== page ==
7th February 2017
Words: James Hansen
When he isn’t fermenting all manner of produce at Darsham Nurseries Café, chef Thom Eagle is In Search of Lost Thyme. His latest piece on the blog is a lovely ramble through culinary authenticity, the perils of margarine, and the urge to “bake sweet things and bread, to roast good meats and vegetables, to lay a table and to share it, and then to drink.” Philosophical but lightly-worn, with a TS Eliot reference for good measure, it reflects on the fundamental truths of cookery. A natural pairing would be our Q&A with the man himself from November.
Moving into the musical realm, we find avant-garde composer John Cage reading a mushroom haiku in an enlightening Open Culture piece from Colin Marshall. In Cage’s case, obsession stemmed from need: while out foraging for food in Carmel, California, during the Depression, he relied upon a burgeoning knowledge of mushrooms. It culminated – following hunts and frolics aplenty – in The Mushroom Book, published in 1972. Despite all this, Cage’s conclusion is clear: “It’s useless to pretend you know your mushrooms.” Pair with Michael Pollan’s piece on mushroom therapy of a different kind for the New Yorker.
Over at Food 52, Mayukh Sen presents a mystery: Princess Pamela. Sen textures fine-grained observations around the “soul food doyenne of New York City”: an 11-fingered delivery boy; evocative preludes to recipes; “pumice paperbacks that would dissolve in your hands”. The details constitute an intimate biography; a captivating tale of a life lived through food and marked by sadness, with an uplifting coda: the reissue of her book, documenting the recipes that made Princess Pamela an icon.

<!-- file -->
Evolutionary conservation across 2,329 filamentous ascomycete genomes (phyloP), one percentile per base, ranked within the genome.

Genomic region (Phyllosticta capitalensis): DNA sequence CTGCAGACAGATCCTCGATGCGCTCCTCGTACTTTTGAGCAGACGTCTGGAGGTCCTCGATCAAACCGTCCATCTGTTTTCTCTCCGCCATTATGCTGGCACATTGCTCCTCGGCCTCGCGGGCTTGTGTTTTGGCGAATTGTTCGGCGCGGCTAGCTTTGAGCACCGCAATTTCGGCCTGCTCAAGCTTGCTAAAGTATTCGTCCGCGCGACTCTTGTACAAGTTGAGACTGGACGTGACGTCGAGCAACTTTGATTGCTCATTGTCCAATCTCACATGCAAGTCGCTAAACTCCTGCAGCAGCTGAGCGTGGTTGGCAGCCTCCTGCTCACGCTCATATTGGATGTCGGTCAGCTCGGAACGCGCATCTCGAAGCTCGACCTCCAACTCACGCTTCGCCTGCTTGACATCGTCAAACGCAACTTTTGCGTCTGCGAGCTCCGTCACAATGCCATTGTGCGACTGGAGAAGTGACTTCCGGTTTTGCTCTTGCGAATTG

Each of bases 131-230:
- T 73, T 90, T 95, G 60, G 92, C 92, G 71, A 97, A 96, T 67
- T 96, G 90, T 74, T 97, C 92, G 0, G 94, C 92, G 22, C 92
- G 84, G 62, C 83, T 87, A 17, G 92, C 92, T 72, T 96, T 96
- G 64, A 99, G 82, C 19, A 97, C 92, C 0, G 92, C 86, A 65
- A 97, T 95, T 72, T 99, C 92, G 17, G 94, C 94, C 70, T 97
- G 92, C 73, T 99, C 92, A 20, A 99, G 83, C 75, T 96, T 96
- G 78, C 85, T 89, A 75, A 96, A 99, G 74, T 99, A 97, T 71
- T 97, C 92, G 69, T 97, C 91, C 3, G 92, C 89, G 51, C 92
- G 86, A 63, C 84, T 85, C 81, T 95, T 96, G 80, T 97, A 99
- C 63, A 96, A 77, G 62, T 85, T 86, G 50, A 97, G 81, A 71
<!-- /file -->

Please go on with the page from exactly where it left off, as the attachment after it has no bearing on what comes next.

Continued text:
Staying with American icons at Lucky Peach, the message is simple: America, Your Food Is So Gay. John Birdsall blends memoir with history to tell the stories of writer James Beard, French food expert Richard Olney, and critic Craig Claiborne – three gay men who had profound influence on American food culture – as a counterpoint to his own formative experiences with food. Birdsall’s history is compendious and exacting; his memories as a “shy kid growing up in a scrub-oak suburb”, enraptured by “caramelised onions, Roquefort crumbles, and Grey Poupon“, are, in his own words, “unflinchingly, unapologetically, magnificently queer”.
To finish, we pair two pieces from NPR; one looking forward, one looking back. First, Gabriel Popkin with a dispatch from the Yucatán peninsula exploring the effect of climate change on Mayan farming practice. The tradition of milpa – farming land before allowing it to regenerate over decades – is forced to evolve in the face of errant weather. It’s a well-observed local exploration of a global problem; Popkin’s interviews at farm level are as enlightening as they are urgent. The second piece, by Nina Martyris, recalls the food habits of the infamous Rasputin. Martyris’ observations bust myths – notorious for a love of sugar, he may not have been quite so sweet-toothed – and reflect on “alarming” table manners: “He licked the spoon before using it to serve others.” Adding a welcome culinary dimension to the mythic fog surrounding Rasputin, it’s fitting that he have the last word this week:
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